Study of the Malformation of Ductal Plate of the Liver in Meckel Syndrome and Review of Other Syndromes Presenting with This Anomaly
- 66 Downloads
Meckel syndrome (MIM 249.000) is an autosomal recessive disorder with a variable spectrum of anomalies. Since the first reports of this syndrome, very broad diagnostic criteria have been proposed, but the process of defining them continues. It is probable that at least two of three manifestations, including cystic kidney dysplasia, occipital encephalocele or other anomaly of the central nervous system, and postaxial polydactyly occur in most cases. Arrest of the development of intrahepatic bile ducts at the stage of the bilaminar plate formation or ductal plate malformation is considered of high diagnostic value in Meckel syndrome, but there is no complete agreement in the literature about its occurrence. The aims of this investigation were to study the prevalence and morphologic patterns of ductal plate malformation of the liver in Meckel syndrome by evaluating the dilatation of primitive biliary structures and the increase in connective tissue of the portal tract. Archival data files from four German centers (Berlin, Freiburg, Heidelberg, Mainz) were reviewed. Liver sections of 30 well-studied fetuses with Meckel syndrome were immunostained with antibodies against cytokeratins (intermediate filaments of the cytoskeleton) and factor VIII (an endothelial cell marker) and were evaluated both qualitatively and quantitatively. Cystic kidney dysplasia, occipital encephalocele, and postaxial polydactyly were found in 100%, 90%, and 83.3% of the fetuses, respectively. Ductal plate malformation of the liver was a constant anomaly in Meckel syndrome, seen as frequently as renal lesions. We observed essentially two kinds of hepatic lesions: 23 cases showed mainly a cystic dilatation of primitive biliary structures with little portal fibrosis, while 7 cases showed mainly rings of interrupted curved lumina around a central fibrovascular axis and pronounced portal fibrosis. In these seven cases an abnormal pattern of the portal vein, with many small and closely spaced branches of the portal vein (the so-called pollard willow pattern), was also seen. With respect to other fetal developmental anomalies, no difference between the two types of lesions was found. We also provide a potentially useful comprehensive review of other genetic syndromes in which ductal plate malformations may occur.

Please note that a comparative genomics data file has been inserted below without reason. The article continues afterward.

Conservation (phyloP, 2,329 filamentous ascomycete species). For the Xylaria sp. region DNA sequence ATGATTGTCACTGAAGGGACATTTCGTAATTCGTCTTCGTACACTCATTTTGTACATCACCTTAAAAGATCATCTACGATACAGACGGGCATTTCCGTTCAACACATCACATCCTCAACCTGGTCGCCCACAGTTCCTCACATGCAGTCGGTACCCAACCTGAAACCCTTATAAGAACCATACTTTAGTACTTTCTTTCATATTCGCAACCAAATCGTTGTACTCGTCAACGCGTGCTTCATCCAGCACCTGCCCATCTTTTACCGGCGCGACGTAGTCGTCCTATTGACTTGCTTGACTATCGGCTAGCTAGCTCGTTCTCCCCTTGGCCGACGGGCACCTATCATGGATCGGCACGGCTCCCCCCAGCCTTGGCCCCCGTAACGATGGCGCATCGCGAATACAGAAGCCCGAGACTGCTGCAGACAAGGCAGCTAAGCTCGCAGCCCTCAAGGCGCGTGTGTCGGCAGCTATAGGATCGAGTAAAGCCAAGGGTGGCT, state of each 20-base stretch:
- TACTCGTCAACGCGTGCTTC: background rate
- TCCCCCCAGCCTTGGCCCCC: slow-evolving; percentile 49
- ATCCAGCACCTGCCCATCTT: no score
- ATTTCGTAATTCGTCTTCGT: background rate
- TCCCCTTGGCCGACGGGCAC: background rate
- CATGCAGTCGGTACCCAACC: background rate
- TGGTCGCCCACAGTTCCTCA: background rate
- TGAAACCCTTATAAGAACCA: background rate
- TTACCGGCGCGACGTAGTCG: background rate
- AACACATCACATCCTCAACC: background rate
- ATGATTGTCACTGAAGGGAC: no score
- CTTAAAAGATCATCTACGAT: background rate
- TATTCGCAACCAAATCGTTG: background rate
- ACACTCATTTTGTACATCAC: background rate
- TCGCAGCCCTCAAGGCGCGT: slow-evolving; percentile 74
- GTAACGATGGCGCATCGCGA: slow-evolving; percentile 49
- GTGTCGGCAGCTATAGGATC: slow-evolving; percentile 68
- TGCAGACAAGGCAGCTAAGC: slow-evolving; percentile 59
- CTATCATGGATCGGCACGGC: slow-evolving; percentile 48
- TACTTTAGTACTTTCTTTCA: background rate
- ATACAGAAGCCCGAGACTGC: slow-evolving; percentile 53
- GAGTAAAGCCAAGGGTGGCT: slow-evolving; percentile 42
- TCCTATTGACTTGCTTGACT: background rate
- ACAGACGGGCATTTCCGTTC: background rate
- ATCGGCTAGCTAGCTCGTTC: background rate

Unable to display preview. Download preview PDF.